The decision for Southport to build its own wastewater treatment plant has resulted in a swirl of rumors, upset over rate hikes and unease about its location, but city officials say the act is necessary for the community’s long-term needs.
Southport is currently 30% through the design phase of a new wastewater treatment plant that should suffice the city for decades.Currently, the city is leasing sewer capacity from Brunswick County but that agreement is nearing expiration.
In preparation, Southport made plans to finance a $26-million expansion of the county’s wastewater treatment plant to provide the city with 750,000 gallons per day for the next 20 years. But after some review, the city found that before the deal was up, it would need more volume than the expansion plan could provide.
If the city were to reach 80% of its capacity, the state would declare a moratorium on Southport that would cease permits until work began on some kind of wastewater treatment development. Another expansion would cost the city millions more and require additional rate increases.
“With the county (expansion plan), we would be in that situation sooner rather than later,” said city manager Bruce Oakley.
Southport terminated the agreement with the county in April to build its own plant instead. Both projects have been said to cost roughly the same amount, though there is yet to be a final estimate for the plant. That will depend on how much capacity it treats. Oakley said the county has been supportive and helpful throughout the process. The city is repaying approximately $1 million for design fees spent before the deal was canceled. That money is rolled into a North Carolina Clean Water Revolving Fund low-interest loan Southport received to construct its plant.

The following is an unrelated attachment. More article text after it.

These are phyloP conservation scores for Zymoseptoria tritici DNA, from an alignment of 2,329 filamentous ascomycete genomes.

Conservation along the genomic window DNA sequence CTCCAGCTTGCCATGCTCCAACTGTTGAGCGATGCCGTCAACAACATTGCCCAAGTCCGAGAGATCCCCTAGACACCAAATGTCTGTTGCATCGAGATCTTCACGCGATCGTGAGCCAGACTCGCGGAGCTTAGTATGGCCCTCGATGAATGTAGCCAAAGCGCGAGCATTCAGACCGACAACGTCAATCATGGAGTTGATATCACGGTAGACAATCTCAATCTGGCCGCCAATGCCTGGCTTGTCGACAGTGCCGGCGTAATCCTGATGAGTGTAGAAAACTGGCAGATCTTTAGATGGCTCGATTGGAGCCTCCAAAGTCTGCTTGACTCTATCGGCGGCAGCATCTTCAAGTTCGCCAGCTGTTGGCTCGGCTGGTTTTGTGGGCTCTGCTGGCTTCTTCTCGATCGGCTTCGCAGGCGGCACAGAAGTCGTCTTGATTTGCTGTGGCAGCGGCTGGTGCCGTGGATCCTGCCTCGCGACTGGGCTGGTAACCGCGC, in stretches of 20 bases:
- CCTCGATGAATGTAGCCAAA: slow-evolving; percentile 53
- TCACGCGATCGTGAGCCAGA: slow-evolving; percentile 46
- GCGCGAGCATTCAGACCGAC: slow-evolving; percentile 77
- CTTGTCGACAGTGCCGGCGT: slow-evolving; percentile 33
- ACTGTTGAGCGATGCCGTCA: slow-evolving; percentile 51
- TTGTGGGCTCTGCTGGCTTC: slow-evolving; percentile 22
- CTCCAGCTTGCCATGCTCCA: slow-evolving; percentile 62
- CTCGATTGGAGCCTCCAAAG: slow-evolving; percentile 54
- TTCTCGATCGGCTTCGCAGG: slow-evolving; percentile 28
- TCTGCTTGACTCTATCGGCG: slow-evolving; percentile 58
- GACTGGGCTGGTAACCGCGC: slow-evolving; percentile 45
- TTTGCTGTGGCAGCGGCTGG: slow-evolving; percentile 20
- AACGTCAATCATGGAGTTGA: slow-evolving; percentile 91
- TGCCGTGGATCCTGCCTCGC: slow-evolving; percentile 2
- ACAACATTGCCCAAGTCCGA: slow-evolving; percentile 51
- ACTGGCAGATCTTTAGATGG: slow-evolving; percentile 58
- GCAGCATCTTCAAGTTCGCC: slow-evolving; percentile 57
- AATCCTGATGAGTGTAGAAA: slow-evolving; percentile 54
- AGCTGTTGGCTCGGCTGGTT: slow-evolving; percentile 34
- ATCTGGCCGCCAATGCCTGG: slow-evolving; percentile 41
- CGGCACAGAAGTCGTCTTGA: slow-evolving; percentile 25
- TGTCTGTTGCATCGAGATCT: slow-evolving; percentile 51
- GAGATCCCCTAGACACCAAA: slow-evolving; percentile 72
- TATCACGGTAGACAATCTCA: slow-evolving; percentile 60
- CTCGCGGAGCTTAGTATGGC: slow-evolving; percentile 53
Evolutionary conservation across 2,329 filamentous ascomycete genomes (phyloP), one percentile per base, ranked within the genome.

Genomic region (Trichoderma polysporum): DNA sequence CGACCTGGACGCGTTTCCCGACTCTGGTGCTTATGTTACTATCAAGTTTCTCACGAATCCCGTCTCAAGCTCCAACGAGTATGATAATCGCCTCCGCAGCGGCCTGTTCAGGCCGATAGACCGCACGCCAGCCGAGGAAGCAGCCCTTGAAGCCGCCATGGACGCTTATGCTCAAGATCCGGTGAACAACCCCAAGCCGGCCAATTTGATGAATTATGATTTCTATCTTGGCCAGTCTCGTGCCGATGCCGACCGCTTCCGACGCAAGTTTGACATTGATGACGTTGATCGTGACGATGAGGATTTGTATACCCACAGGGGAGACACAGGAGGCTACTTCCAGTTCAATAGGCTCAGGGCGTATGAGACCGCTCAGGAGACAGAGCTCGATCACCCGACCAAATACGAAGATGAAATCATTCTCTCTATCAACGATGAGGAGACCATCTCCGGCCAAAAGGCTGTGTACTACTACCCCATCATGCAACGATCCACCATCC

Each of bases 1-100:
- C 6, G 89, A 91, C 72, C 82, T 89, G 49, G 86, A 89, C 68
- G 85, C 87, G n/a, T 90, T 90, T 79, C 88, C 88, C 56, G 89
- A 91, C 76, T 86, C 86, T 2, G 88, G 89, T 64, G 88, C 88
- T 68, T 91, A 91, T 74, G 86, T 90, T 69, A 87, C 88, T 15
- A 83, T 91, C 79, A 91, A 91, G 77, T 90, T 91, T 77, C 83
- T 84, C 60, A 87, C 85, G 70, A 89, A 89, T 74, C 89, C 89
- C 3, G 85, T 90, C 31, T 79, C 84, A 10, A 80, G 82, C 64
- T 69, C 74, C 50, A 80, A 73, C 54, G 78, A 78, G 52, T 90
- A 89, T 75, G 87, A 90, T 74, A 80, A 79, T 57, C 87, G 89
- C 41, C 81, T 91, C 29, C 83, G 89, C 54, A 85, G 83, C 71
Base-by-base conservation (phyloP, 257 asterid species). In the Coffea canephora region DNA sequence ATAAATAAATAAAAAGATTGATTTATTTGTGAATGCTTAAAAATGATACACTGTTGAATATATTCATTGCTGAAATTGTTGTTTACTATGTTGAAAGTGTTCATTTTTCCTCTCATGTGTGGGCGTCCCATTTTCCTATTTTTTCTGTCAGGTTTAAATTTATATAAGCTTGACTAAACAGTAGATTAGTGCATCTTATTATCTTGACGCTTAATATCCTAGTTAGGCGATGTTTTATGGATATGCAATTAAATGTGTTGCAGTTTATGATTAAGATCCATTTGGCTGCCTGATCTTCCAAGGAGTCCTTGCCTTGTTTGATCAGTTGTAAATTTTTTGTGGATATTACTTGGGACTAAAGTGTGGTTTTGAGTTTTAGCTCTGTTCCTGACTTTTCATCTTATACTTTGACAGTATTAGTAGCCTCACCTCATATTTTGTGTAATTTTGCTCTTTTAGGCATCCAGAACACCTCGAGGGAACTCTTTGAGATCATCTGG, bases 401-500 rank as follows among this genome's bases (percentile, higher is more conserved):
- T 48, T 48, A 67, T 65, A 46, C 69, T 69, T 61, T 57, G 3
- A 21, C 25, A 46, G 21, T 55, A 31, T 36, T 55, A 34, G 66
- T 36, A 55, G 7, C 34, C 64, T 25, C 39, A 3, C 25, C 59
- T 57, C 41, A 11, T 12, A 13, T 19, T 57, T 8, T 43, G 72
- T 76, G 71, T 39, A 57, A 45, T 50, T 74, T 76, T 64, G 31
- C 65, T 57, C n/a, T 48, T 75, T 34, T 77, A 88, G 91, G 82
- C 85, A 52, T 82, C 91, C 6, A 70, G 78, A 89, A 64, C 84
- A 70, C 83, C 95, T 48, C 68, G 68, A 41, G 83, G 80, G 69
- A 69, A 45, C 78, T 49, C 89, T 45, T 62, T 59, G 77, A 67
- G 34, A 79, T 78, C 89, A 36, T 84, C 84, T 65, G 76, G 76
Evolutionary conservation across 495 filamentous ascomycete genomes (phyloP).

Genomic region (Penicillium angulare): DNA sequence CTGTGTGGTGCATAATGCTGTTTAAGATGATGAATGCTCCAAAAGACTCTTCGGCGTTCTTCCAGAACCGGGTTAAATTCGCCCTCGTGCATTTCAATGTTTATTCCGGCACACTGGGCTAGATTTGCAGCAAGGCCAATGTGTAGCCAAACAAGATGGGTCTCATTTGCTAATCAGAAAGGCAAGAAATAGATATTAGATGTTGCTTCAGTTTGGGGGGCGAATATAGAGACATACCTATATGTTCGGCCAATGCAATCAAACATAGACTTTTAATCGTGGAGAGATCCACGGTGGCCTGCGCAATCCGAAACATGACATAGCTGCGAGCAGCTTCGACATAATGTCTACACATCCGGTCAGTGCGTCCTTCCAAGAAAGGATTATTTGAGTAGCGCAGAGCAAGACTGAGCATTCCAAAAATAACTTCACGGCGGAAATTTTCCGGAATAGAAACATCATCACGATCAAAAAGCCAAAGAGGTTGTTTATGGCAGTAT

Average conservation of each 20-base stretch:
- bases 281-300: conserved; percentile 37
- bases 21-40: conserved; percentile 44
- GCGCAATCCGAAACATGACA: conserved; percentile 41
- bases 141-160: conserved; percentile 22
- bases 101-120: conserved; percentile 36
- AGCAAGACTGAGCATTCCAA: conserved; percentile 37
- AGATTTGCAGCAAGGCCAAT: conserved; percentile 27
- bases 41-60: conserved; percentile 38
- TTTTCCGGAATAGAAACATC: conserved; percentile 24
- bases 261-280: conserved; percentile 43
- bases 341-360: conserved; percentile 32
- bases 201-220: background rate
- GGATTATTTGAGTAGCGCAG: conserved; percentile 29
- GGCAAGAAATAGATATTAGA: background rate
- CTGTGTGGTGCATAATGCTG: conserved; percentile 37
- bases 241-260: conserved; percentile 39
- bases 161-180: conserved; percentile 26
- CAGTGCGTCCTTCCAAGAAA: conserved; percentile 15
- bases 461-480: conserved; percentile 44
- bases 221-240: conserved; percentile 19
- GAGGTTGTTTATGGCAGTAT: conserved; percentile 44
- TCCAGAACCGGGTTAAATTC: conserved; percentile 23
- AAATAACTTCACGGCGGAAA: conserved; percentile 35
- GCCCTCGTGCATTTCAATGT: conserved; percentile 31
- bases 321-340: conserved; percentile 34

“The state representatives of the fund felt it showed we did thorough due-diligence in making our decisions,” Oakley said. “It helped us realize that we were going to exceed the 750,000 gallons per day before the 20-year term of the county agreement would expire and we would likely have to pay for another expansion.”
The plant will probably be built on Bethel Road, on approximately 10 of 400 acres of land the city already owns. The city would prefer to have the plant on land they own on Military Ocean Terminal Sunny Point’s (MOTSU) service road, but MOTSU is against it.
“Unless the army comes back and says you can do it up here, it’s going to go on Bethel Road,” said Oakley.
Some homeowners who live across from the location, which is not in city limits, have expressed concerns.
“We’re going to do everything we can to make it fit and be respectful to the neighbors,” Oakley said.
Any structures on it will “likely” be at least 50 feet from the right of way of the street, Oakley said. Berms, trees and other landscaping should keep the plant hidden from the road and adjacent properties. There will also be odor control.
Bids for construction will go up in March or April 2020. The plant is scheduled to be operational in 2022.
Over the past three years, there have been rate increases to pay for future debt on the project. On July 1, the sewer base rate increased by 35% and usage above 3,000 gallons went up 5%. Next year, rates will continue going up incrementally.
The city anticipates it will be able to hold rates steady, or possibly reduce costs, once the plant is operating. Plus, the city is applying for more than $8 million in grants to replace old sewer lines and lift stations, and those upgrades should improve the efficiency of the system therefore alleviating costs.
At the aldermen meeting in August, residents expressed concerns about not being able to afford their bills after the increase hit in July. Oakley is in the midst of discussions with community partners regarding the creation of a fundraising vehicle that would address the issue.
A public information session in the coming weeks should clear up some of the confusion and concerns among Southport residents and homeowners near Bethel Road. A date is to be announced.